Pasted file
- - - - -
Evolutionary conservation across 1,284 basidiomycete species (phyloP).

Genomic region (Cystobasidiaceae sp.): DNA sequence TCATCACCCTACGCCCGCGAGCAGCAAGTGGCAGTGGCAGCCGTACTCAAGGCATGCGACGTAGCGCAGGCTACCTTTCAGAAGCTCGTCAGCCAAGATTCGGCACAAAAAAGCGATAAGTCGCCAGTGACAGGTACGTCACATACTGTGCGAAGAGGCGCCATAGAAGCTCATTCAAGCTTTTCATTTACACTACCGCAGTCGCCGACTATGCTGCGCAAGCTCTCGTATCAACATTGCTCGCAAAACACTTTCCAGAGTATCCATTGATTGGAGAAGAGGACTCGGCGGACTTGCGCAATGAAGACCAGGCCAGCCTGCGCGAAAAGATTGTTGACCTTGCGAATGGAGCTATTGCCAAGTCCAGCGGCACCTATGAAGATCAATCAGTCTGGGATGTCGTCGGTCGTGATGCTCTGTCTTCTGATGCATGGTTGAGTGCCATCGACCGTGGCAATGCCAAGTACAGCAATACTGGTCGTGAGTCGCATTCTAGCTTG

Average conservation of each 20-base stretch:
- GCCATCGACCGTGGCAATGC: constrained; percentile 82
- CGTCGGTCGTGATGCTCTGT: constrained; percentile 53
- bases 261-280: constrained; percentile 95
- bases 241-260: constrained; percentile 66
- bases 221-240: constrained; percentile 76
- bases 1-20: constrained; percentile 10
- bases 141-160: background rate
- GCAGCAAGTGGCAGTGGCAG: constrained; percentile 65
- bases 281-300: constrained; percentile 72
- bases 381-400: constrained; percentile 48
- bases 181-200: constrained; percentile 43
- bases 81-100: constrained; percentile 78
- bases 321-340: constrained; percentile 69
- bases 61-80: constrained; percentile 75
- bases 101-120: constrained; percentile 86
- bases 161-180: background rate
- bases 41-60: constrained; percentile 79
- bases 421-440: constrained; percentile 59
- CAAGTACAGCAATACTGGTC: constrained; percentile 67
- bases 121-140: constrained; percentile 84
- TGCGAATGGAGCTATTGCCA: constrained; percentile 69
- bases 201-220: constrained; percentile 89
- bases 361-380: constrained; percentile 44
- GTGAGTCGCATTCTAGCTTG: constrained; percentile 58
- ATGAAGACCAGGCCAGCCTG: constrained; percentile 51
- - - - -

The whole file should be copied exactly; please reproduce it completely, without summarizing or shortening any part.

Evolutionary conservation across 1,284 basidiomycete species (phyloP).

Genomic region (Cystobasidiaceae sp.): DNA sequence TCATCACCCTACGCCCGCGAGCAGCAAGTGGCAGTGGCAGCCGTACTCAAGGCATGCGACGTAGCGCAGGCTACCTTTCAGAAGCTCGTCAGCCAAGATTCGGCACAAAAAAGCGATAAGTCGCCAGTGACAGGTACGTCACATACTGTGCGAAGAGGCGCCATAGAAGCTCATTCAAGCTTTTCATTTACACTACCGCAGTCGCCGACTATGCTGCGCAAGCTCTCGTATCAACATTGCTCGCAAAACACTTTCCAGAGTATCCATTGATTGGAGAAGAGGACTCGGCGGACTTGCGCAATGAAGACCAGGCCAGCCTGCGCGAAAAGATTGTTGACCTTGCGAATGGAGCTATTGCCAAGTCCAGCGGCACCTATGAAGATCAATCAGTCTGGGATGTCGTCGGTCGTGATGCTCTGTCTTCTGATGCATGGTTGAGTGCCATCGACCGTGGCAATGCCAAGTACAGCAATACTGGTCGTGAGTCGCATTCTAGCTTG

Average conservation of each 20-base stretch:
- GCCATCGACCGTGGCAATGC: constrained; percentile 82
- CGTCGGTCGTGATGCTCTGT: constrained; percentile 53
- bases 261-280: constrained; percentile 95
- bases 241-260: constrained; percentile 66
- bases 221-240: constrained; percentile 76
- bases 1-20: constrained; percentile 10
- bases 141-160: background rate
- GCAGCAAGTGGCAGTGGCAG: constrained; percentile 65
- bases 281-300: constrained; percentile 72
- bases 381-400: constrained; percentile 48
- bases 181-200: constrained; percentile 43
- bases 81-100: constrained; percentile 78
- bases 321-340: constrained; percentile 69
- bases 61-80: constrained; percentile 75
- bases 101-120: constrained; percentile 86
- bases 161-180: background rate
- bases 41-60: constrained; percentile 79
- bases 421-440: constrained; percentile 59
- CAAGTACAGCAATACTGGTC: constrained; percentile 67
- bases 121-140: constrained; percentile 84
- TGCGAATGGAGCTATTGCCA: constrained; percentile 69
- bases 201-220: constrained; percentile 89
- bases 361-380: constrained; percentile 44
- GTGAGTCGCATTCTAGCTTG: constrained; percentile 58
- ATGAAGACCAGGCCAGCCTG: constrained; percentile 51